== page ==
CounselorsEmpowerACA Government Affairs Blog

The ACA Government Affairs team strives to keep the counseling community connected with important legislative news, updates, and announcements that affect the profession. Questions? Want to get involved in our advocacy efforts? Email us at advocacy@counseling.org 


 

Mar 09, 2017

Supreme Court Sends Transgender Rights in Schools Case Back Down

School counselors hoping for a conclusion to the debate about transgender students and school bathrooms will not get one in the near future.  The U.S. Supreme Court recently announced that it is sending the landmark transgender rights case, Gloucester County School Board v. G.G., back to the Fourth Circuit to be reconsidered in light of the Departments of Justice and Education rescinding a Title IX guidance that clarified protections for transgender students.

The Gloucester County school district filed a petition last August asking the Supreme Court to determine if it is violating federal law by refusing to allow Gavin Grimm access to the boys' restrooms. The petition also questioned the previous guidance issued under the Obama Administration.

The Obama guidance that said school districts must allow transgender students to use the bathroom matching their gender identity was originally sent in a letter to school districts nationwide in 2015 from the Departments of Education and Justice. Officials in 11 states sued the federal government over it.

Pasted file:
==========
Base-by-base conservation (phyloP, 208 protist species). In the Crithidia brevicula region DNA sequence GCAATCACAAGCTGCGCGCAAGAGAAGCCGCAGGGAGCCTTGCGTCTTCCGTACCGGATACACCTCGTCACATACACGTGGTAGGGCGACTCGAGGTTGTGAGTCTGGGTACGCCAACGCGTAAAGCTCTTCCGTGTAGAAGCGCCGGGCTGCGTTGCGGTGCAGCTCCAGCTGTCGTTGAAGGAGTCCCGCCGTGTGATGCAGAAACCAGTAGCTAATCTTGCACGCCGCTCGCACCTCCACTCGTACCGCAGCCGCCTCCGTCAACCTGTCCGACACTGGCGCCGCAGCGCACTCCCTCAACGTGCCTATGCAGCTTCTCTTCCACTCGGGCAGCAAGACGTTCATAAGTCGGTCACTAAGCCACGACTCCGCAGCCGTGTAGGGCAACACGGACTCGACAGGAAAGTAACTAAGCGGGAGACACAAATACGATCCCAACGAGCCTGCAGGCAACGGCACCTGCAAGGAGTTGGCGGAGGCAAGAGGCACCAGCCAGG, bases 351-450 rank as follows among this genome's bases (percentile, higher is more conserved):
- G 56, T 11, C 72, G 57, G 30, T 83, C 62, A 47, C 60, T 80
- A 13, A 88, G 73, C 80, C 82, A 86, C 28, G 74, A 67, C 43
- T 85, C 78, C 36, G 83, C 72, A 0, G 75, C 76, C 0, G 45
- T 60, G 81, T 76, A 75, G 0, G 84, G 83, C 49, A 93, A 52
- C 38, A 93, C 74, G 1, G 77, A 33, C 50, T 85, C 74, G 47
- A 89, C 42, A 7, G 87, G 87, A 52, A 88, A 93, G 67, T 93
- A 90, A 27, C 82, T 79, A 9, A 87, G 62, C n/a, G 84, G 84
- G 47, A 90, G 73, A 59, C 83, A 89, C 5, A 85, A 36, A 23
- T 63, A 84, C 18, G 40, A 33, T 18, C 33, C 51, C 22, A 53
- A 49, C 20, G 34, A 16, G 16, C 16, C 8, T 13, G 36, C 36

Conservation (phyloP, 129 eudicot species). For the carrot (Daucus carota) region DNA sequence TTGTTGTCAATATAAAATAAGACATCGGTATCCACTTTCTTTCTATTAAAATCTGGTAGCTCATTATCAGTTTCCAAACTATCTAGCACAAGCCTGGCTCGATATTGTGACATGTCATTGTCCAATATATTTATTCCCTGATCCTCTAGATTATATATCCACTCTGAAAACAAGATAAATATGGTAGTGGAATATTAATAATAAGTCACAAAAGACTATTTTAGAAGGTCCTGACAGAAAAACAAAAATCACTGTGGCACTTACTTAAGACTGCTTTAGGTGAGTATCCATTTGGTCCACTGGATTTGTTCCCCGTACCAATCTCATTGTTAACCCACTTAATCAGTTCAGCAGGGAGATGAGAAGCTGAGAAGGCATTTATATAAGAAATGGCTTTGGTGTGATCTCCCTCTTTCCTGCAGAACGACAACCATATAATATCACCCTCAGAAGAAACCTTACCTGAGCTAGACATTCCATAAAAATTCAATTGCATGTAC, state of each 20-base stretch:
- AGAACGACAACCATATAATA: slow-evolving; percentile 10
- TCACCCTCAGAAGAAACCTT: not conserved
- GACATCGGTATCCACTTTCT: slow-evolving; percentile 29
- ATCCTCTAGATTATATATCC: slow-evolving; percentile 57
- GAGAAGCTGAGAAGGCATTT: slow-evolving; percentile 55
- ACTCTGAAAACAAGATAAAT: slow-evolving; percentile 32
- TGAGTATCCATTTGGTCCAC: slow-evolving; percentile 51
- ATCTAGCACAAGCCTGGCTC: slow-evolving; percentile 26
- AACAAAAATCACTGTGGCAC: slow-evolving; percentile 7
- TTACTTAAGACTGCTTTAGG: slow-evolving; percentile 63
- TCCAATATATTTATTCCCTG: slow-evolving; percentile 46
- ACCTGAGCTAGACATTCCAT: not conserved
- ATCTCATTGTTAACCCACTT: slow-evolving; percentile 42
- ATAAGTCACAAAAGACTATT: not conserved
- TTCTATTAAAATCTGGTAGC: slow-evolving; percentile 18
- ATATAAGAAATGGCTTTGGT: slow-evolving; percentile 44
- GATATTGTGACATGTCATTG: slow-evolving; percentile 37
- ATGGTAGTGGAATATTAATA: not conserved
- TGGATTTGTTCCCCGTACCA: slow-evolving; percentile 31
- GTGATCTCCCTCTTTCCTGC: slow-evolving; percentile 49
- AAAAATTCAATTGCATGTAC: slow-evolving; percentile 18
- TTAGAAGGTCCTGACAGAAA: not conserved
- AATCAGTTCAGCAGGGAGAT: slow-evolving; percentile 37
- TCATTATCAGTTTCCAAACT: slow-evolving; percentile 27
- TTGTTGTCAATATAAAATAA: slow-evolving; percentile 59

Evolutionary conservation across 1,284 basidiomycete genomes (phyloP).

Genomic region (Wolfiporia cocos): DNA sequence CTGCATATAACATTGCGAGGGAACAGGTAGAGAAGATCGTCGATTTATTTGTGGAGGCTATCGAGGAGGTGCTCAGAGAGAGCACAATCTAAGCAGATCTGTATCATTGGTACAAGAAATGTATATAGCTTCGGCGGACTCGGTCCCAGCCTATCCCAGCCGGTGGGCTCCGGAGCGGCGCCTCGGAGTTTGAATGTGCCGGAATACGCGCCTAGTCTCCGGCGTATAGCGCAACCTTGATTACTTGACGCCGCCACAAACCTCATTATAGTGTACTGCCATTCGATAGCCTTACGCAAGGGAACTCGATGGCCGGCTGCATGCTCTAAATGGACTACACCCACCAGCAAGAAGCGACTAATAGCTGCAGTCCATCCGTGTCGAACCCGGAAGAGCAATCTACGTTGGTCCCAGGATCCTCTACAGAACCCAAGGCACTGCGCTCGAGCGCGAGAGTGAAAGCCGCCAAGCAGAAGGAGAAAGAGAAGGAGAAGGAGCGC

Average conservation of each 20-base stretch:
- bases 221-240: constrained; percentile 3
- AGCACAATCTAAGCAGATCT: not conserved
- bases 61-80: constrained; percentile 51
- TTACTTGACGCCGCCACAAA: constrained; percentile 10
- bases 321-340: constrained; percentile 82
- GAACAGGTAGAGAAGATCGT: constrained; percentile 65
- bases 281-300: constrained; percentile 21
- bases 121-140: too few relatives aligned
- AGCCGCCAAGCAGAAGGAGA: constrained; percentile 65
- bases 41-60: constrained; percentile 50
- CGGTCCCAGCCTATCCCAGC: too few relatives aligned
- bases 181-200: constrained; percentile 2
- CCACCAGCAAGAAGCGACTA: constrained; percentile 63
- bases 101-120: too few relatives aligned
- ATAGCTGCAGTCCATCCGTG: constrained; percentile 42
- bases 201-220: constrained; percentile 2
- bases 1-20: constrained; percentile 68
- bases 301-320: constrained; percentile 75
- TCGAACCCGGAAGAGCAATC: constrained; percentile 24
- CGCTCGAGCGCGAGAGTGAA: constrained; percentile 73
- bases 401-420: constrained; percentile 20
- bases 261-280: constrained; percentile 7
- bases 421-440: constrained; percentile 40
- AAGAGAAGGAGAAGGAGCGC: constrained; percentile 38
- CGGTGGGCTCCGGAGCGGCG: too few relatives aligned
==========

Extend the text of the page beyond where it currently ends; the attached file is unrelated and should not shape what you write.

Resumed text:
The Trump Administration withdrew that guidance and replaced it with guidance which now leaves it up to states and local school districts to establish policies regarding transgender restroom use.  In light of the new guidance, the Supreme Court returned the case to the Fourth Circuit in Richmond.  That court will have to decide whether Title IX protects against gender identity discrimination.  A federal appeals court has yet to make such a decision, and the issue is being litigated in several other courts.  The Supreme Court is more likely to agree to take a case when lower courts disagree on an issue. 

The 4th Circuit also announced that it will hear arguments in May about a North Carolina bathroom bill.  Plaintiffs in that suit argue that provisions barring transgender students from using the bathroom consistent with their gender identity violate the equal protection clause of the 14th Amendment.

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